It’s an expected reaction on the news that you’ve contracted a serious illness to ask ‘how long have I got?’ I would think that most people receiving a diagnosis like HIV would have contemplated this question at some time or another; it’s quite natural and endemic in western culture for human beings to look at the journey of life by considering its end and death.
When I found out I was HIV Positive I did initially believe I had come to understand the way I would die. I thought that was all tied up, done and dusted; on the one hand it was quite liberating to think that I didn’t have to think about it anymore, I no longer had random thoughts about how I might pass from this world into the next. But after receiving my first set of results after starting medication and learning more about the virus it soon became clear that the consultant and nurses weren’t just saying I could ‘live with HIV’ and live “normally”, they actually meant it.
This wakeup call meant that I started to get on with business as usual. I remember going back to the gym after a few months of avoiding it, trying to eat healthier again and generally trying to look after my health so that I could live as full a life as possible.
I got over the ‘this is it, this is how it ends’ mentally of the virus and realised I wasn’t going to ‘kick the bucket’ anytime soon. And I think because of going from one extreme of focusing on the future to focusing on the here and now I have never felt the need to create a wish list or a bucket list, of things to do ‘before I die’.
Friday night I experienced a buzz that I am still excited about even now a couple of days later and it has got me thinking. I first started listening to Rasputina when I was 16/17 and fell in love with their music and how different they were from everyone else (they’re a cello ‘rock band’). As a teenager they’re style and direction suited my personality well, there was a parallel to them and their position in the music scene as to how I felt I fitted in with the rest of society at the time, or more specifically my peers and college friends. I never in a million years thought they would tour in the UK and that I would not only get to see them but actually meet the bands founder and first chair/ singer but on Friday my dream came true! I began to think that if I did have a do-before-I-die list this would have been up there in the top five…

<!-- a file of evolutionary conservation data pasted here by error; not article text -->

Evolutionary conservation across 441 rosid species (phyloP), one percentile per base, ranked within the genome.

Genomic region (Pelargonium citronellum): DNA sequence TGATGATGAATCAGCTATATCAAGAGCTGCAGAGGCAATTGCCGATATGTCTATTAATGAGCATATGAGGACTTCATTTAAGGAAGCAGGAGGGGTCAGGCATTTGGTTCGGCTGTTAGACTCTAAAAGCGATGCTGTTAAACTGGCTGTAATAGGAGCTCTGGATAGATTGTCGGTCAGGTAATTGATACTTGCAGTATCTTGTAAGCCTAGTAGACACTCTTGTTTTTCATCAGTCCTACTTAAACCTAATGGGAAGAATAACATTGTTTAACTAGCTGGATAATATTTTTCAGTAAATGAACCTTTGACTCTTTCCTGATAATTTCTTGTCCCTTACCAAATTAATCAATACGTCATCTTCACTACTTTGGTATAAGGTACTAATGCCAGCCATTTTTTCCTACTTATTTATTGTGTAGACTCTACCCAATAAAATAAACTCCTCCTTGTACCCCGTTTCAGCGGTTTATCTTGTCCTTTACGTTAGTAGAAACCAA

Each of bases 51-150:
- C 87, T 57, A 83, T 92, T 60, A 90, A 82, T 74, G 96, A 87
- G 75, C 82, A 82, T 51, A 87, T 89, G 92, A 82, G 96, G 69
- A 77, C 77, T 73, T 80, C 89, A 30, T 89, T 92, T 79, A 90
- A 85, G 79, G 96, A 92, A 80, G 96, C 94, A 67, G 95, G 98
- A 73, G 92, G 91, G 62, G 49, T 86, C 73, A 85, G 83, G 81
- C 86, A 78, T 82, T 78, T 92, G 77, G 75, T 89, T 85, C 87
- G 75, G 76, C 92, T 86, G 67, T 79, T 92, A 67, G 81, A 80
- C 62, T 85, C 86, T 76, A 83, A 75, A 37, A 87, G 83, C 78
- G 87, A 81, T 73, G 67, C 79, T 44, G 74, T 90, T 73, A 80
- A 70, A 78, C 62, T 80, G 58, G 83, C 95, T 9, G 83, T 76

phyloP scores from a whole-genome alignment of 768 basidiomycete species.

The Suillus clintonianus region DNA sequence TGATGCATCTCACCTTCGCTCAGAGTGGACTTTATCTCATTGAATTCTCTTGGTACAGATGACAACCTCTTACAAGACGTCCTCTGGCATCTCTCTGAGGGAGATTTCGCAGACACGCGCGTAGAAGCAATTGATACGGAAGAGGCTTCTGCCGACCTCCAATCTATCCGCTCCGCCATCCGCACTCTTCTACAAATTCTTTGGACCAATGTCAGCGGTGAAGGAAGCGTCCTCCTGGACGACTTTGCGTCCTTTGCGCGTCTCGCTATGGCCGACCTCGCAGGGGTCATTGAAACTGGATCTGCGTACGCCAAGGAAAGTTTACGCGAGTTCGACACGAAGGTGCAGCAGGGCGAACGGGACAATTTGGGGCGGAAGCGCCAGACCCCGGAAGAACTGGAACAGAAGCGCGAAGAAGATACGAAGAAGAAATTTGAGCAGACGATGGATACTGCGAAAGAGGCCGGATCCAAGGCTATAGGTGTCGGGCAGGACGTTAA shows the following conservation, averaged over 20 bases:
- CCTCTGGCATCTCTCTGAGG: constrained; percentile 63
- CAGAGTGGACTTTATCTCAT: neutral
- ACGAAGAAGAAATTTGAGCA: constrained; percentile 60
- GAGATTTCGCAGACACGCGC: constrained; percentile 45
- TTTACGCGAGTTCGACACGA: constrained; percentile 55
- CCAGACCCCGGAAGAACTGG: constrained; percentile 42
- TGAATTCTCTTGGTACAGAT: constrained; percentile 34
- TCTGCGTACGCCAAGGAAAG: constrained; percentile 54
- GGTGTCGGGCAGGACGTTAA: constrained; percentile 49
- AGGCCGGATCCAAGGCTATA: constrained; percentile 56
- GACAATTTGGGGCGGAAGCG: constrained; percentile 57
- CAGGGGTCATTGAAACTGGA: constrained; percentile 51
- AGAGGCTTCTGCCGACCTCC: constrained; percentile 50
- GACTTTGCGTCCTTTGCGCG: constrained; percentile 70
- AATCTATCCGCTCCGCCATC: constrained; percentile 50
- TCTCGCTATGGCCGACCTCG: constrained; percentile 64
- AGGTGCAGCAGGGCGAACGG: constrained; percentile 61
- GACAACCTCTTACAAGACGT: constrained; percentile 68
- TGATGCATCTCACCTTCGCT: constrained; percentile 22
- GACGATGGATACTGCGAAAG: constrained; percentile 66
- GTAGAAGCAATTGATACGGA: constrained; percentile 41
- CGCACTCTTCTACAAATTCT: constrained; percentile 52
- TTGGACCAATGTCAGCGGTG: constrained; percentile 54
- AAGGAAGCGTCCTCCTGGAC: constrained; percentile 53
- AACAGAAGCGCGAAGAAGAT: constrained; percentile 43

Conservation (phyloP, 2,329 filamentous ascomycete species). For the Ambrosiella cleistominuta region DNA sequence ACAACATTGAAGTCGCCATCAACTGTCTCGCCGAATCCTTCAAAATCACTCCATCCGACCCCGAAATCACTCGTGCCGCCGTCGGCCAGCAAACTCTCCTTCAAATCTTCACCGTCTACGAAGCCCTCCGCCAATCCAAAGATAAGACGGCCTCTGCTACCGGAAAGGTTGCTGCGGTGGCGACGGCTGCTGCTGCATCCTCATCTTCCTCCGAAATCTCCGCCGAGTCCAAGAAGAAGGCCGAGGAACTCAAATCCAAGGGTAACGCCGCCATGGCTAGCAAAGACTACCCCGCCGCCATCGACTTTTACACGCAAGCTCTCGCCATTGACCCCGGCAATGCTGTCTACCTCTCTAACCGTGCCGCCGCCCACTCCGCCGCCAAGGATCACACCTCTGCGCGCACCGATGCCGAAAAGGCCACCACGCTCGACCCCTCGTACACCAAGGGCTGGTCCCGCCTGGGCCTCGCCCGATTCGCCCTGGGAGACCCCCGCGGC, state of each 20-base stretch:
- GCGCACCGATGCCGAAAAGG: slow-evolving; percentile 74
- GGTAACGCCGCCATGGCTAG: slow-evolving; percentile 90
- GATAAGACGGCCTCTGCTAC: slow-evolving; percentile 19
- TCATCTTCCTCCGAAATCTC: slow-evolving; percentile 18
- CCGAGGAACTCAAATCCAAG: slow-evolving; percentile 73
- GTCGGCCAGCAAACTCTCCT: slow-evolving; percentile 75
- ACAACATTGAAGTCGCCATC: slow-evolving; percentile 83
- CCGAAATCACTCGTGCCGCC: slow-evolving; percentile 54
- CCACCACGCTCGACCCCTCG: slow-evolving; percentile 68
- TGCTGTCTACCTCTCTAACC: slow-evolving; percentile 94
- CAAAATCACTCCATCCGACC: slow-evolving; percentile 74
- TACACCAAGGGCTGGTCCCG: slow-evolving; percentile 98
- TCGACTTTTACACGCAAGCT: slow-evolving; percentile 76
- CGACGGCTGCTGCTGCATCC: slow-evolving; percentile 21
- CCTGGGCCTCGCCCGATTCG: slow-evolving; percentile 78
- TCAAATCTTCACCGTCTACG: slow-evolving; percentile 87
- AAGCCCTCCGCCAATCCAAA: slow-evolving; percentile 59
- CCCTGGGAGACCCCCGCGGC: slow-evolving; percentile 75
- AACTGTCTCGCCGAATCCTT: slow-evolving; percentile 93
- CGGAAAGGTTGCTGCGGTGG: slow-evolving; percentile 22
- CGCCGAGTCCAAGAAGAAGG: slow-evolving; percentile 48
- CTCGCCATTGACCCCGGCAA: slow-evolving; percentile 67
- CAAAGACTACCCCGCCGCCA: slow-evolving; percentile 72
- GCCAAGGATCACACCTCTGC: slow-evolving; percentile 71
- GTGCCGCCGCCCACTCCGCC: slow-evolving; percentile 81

…so now I’m left pondering, do I want to start thinking about what I want to achieve and complete before I die or do I need to remain content but focused in the here and now? Do I treat each year like it’s my last, or do I treat each dawn as a new day, a step at a time?
I didn’t plan the gig on Friday, it happened by chance; I randomly came across the tour on the internet and realised: ‘OMG, one of my FAVOURITE bands is going to be 100 yards down the road’ and that’s where half the excitement and the high I’m still riding has come from. If I had connected the event to something I MUST DO then I don’t think those same emotions would have occurred, and if something had gone wrong I would have been severely disappointed. Treating every achievement as something I had to conquer to fight HIV would not empower me, it would not make me think ‘I’m beating this virus’ rather it would put too much of my energy and focus on thinking about it, when it doesn’t have to matter. HIV isn’t the be and end all of my life, it’s just a diversion to the path I thought I would be following.
So for the moment there’s no change of plan: I don’t intend to kick the bucket anytime soon and I plan to continue to kick the idea of having a bucket list.